But dance isnt something you write about, you have to do it.Exactly. All the notes say is this: Dance to the point of exhaustion, as if you werea mountaineer climbing a hill, a sacred mountain. Dance until you are so out ofbreath that your organism is forced to obtain oxygen some other way, and it isthat, in the end, which will cause you to lose your identity and your relationshipwith space and time. Dance only to the sound of percussion; repeat the processevery day; know that, at a certain moment, your eyes will, quite naturally, close, andyou will begin to see a light that comes from within, a light that answers yourquestions and develops your hidden powers.Have you developed some special power?Instead of replying, I suggested that she join our group, since her son seemedperfectly at ease even when the noise of the cymbals and the other percussioninstruments was at its loudest. The following day, at the usual time, she was therefor the start of the session. I introduced her to my friends, explaining that she wasmy upstairs neighbour. No one said anything about their lives or asked her whatshe did. When the moment came, I turned on the music and we began to dance.She started dancing with the child in her arms, but he soon fell asleep, and she puthim down on the sofa. Before I closed my eyes and went into a trance, I saw thatshe had understood exactly what I meant by the path of the Vertex.Every day, except Sunday, she was there with the child. We would exchange a fewwords of welcome, then I would put on the music a friend of mine had broughtfrom the Russian steppes, and we would all dance to the point of exhaustion. Aftera month of this, she asked me for a copy of the tape.Id like to do the dancing in the morning, before I leave Viorel at my Mums houseand go to work. I tried to dissuade her.I dont know, I think a group thats connected by the same energy creates a kindof aura that helps everyone get into the trance state. Besides, doing the dancingbefore you go to work is just asking to get the sack, because youll be exhausted all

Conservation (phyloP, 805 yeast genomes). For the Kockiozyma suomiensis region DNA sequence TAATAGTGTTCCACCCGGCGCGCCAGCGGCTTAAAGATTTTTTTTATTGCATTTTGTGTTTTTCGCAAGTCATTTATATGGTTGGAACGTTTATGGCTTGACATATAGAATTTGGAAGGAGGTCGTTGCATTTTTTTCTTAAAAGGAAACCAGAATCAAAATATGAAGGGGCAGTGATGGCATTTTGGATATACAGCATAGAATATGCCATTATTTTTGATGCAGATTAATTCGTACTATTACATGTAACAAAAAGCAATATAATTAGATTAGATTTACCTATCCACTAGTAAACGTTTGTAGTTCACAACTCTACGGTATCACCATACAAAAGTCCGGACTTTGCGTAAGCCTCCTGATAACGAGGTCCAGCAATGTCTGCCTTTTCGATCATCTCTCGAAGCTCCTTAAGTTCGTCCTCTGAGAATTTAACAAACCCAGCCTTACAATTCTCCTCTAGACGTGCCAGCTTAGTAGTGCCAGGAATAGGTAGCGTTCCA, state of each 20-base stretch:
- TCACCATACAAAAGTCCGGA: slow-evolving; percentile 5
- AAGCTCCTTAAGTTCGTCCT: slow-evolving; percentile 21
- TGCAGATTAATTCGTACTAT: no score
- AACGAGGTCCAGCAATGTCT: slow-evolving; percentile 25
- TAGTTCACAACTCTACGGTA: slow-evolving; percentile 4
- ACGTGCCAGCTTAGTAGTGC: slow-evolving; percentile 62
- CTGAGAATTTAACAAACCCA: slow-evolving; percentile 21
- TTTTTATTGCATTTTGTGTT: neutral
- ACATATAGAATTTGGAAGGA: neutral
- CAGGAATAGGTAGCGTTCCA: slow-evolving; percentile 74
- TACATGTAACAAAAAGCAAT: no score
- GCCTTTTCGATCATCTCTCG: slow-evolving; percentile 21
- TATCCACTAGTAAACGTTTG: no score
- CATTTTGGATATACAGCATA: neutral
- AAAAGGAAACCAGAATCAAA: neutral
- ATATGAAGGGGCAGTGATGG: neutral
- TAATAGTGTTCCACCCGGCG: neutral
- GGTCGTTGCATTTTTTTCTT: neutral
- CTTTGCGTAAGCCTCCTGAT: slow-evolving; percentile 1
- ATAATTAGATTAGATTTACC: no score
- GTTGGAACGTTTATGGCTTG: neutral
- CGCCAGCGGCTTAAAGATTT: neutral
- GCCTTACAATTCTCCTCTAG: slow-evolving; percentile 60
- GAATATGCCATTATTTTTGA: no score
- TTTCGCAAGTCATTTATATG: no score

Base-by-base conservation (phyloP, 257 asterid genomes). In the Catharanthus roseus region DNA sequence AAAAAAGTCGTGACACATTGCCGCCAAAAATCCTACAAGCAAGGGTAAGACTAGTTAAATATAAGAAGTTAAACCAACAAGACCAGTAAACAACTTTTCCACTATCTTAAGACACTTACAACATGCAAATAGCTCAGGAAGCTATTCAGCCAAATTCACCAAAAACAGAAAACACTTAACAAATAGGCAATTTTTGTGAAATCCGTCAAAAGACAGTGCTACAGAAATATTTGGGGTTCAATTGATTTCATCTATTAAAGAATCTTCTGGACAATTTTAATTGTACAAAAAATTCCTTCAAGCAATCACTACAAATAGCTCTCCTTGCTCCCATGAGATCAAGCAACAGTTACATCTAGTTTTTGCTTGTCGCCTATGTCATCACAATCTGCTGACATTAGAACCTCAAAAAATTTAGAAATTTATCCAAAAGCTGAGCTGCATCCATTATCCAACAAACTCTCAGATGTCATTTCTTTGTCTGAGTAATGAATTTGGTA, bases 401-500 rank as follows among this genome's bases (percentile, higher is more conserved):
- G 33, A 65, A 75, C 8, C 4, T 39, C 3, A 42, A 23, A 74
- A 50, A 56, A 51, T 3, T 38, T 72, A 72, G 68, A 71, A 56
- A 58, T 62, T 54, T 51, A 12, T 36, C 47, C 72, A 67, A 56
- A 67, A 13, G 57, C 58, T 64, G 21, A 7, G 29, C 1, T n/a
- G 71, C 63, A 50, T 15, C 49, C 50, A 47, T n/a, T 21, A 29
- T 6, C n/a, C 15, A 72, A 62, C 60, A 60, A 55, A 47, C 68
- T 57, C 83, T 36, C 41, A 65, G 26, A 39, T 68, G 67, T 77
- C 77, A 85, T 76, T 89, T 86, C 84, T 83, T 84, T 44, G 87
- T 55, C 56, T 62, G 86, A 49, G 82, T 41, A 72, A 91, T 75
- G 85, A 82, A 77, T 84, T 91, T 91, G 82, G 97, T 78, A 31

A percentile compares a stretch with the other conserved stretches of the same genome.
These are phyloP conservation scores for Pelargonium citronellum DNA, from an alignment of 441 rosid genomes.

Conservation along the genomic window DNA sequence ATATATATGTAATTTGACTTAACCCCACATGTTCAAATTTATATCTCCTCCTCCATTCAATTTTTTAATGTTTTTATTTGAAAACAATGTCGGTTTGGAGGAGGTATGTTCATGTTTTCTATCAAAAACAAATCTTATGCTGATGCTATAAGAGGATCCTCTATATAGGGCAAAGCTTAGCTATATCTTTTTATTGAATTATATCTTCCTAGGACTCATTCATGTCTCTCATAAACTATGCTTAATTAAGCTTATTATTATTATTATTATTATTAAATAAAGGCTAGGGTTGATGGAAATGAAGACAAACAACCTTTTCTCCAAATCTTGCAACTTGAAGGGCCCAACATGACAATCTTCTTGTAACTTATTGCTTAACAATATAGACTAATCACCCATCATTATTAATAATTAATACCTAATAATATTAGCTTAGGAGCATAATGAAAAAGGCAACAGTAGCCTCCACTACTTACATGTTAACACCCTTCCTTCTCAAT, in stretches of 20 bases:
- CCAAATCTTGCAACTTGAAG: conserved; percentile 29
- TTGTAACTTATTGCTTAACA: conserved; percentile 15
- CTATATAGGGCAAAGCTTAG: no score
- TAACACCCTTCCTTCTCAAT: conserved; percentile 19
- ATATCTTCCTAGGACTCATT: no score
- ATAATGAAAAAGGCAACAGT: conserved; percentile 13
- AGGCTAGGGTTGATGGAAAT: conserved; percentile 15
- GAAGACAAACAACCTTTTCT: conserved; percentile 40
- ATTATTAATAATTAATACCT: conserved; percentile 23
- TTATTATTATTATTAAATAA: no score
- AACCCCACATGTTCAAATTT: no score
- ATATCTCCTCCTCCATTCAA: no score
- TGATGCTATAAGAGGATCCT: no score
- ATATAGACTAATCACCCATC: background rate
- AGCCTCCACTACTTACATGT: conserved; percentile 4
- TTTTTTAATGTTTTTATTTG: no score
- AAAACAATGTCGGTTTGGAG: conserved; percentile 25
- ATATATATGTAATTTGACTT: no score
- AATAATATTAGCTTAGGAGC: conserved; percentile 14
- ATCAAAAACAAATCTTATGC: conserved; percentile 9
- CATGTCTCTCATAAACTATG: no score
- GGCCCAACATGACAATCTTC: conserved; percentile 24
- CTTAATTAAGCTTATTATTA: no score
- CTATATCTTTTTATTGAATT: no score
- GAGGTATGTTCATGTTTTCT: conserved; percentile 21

day.Athena thought for a moment, then said:Youre absolutely right when you talk about collective energy. In your group, forexample, there are four couples and your wife. All of them have found love. Thatswhy they can share such a positive vibration with me. But Im on my own, or,rather, Im with my son, but he cant yet manifest his love in a way we canunderstand. So Id prefer to accept my loneliness. If I try to run away from it now,Ill never find a partner again. If I accept it, rather than fight against it, things mightchange. Ive noticed that loneliness gets stronger when we try to face it down, butgets weaker when we simply ignore it.Did you join our group in search of love?That would be a perfectly good reason, I think, but the answer is “No”. I came insearch of a meaning for my life, because, at present, its only meaning is my son,Viorel, and Im afraid I might end up destroying him, either by beingover-protective or by projecting onto him the dreams Ive never managed torealise. Then one night, while I was dancing, I felt that Id been cured. If we weretalking about some physical ailment, wed probably call it a miracle, but it was aspiritual malaise that was making me unhappy, and suddenly it vanished.I knew what she meant.No one taught me to dance to the sound of that music, Athena went on, but Ihave a feeling I know what Im doing.Its not something you have to learn. Remember our walk in the park and what wesaw there? Nature creating its own rhythms and adapting itself to each moment.No one taught me how to love either, but I loved God, I loved my husband, Ilove my son and my family. And yet still theres something missing. Although I gettired when Im dancing, when I stop, I seem to be in a state of grace, of profoundecstasy. I want that ecstasy to last throughout the day and for it to help me findwhat I lack: the love of a man. I can see the heart of that man while Im dancing,